In The Nothing, my emotions are very near the surface and I feel very raw as I take tentative steps away from the abyss and into the vast unknown. Often times, there are not a lot of words and tears are quick to surface without much effort.
Given that it is still winter break and my daughter has been home from school, I have taken the opportunity to spend a lot of time with her, enjoying her company, and doing things she loves to do. One of those things is watching How I Met Your Mother on Netflix. About halfway through season 8, she said to me, “Ya know, sometimes these episodes are really meaningful and other times they’re just plain silly.” Then, yesterday afternoon, she asked me if I wanted to finish the last few episodes of season 8 so we could meet “mother.” We turned on the series where we had left off and, during episode 20, we watched as Ted shared that he had lost all hope.
I could feel Kaitlyn watching me as I dangled off the cliffs over the abyss of The Nothing. “Momma,” she asked, “are ya sure you wanna watch these today?”
“Yes… I’m just going to cry through them.”
So, cry, I did.
I cried when it was funny. I cried when it was sad. I cried when “mother” finally made her appearance because I knew, then, that Ted would finally find his “person.”
Life is not like that, though. We don’t get to see all the different angles all at once. We don’t get to watch what the future “someones” are doing or see the choices they’re making or where they are going. We don’t get to know, in the moment, whose paths we are crossing at the time. We don’t get to see how many times that yellow umbrella has been near us or have the experience of sitting with our future selves and hearing their point of view or receiving encouragement from them.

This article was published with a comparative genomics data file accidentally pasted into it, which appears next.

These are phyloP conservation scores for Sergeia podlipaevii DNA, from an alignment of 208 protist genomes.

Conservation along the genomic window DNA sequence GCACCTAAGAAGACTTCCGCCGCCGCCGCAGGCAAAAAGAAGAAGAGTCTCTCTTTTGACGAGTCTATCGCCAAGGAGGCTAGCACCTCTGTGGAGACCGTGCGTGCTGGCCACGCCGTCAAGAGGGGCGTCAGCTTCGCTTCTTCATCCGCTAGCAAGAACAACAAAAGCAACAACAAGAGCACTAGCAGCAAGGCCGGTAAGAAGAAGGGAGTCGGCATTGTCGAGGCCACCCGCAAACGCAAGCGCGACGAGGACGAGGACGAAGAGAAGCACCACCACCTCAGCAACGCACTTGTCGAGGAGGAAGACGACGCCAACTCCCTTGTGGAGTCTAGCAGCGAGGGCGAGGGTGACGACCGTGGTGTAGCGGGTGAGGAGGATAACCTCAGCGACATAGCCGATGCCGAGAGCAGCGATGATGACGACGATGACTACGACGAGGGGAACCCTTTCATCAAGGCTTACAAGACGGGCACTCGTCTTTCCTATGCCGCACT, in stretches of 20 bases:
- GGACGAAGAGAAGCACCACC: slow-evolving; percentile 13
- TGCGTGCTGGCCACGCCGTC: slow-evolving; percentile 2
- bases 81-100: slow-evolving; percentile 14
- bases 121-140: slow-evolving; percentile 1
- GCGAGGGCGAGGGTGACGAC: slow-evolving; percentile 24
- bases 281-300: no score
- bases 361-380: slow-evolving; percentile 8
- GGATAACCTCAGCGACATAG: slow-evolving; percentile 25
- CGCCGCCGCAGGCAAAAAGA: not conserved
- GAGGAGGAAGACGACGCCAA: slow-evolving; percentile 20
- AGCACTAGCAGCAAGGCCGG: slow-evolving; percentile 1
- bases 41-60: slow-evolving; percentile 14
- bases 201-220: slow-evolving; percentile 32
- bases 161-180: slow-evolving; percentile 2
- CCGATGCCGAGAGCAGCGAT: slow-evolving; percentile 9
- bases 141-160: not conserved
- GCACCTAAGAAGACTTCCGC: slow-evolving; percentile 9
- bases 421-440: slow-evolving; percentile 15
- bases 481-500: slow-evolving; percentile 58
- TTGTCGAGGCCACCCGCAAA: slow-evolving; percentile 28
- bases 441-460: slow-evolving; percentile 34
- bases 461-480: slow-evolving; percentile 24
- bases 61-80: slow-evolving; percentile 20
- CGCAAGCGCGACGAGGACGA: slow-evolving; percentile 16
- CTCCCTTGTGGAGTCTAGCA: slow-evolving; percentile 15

No. Life isn’t a sitcom.
So, as I watched and listened as Barney said to Ted, “Ted, this moment already is gone. The whole Minnesota Tidal-wave thing happened five years ago; it’s just a memory. And the rest of this never happened. Right now, Marshall and Lily are upstairs trying to get Marvin to go back to sleep. Robin and I are trying to decide on a caterer. And you’ve been sitting here all night, staring at a single ticket to ‘Robots vs. Wrestlers’ because the rest of us couldn’t come out. Look around, Ted. You’re all alone.”
Tears spilled down my cheeks, uncontrolled and gentle. I listened as Ted told his children in 2030 what he would do if he could go back in time to revisit that night in April, 2013. I watched as he ran through the streets to go to “Mother’s” place. And I sobbed as he said, “Exactly 45 days from now, you and I are going to meet and we’re going to fall in love and we’re going to get married and we’re going to have 2 kids and we’re going to love them and each other so much. All that is 45 days away, but I’m here now I guess because I want those extra 45 days with you. I want each one of them…”
Kaitlyn softly said, “Yeah… see… sometimes they’re silly and sometimes they’re really meaningful. Ya okay, Momma?”
I nodded and I cried.
Life is not a sitcom. It is not scripted. There is no one doing the voiceover narration. There is no music to cue the emotion the director wants to convey or flash-forwards to give a hint about what to expect.
And, in The Nothing, there is merely experiencing life in all its beautiful, intense glory.
While I know I don’t want to know the future – because, really, life is about the journey and the experience in every moment – it would be really nice to know if my yellow umbrella was only 45 days away…
I always welcome your thoughts, questions, and comments.
Feel free to jot down what you’re thinking in the comment box below.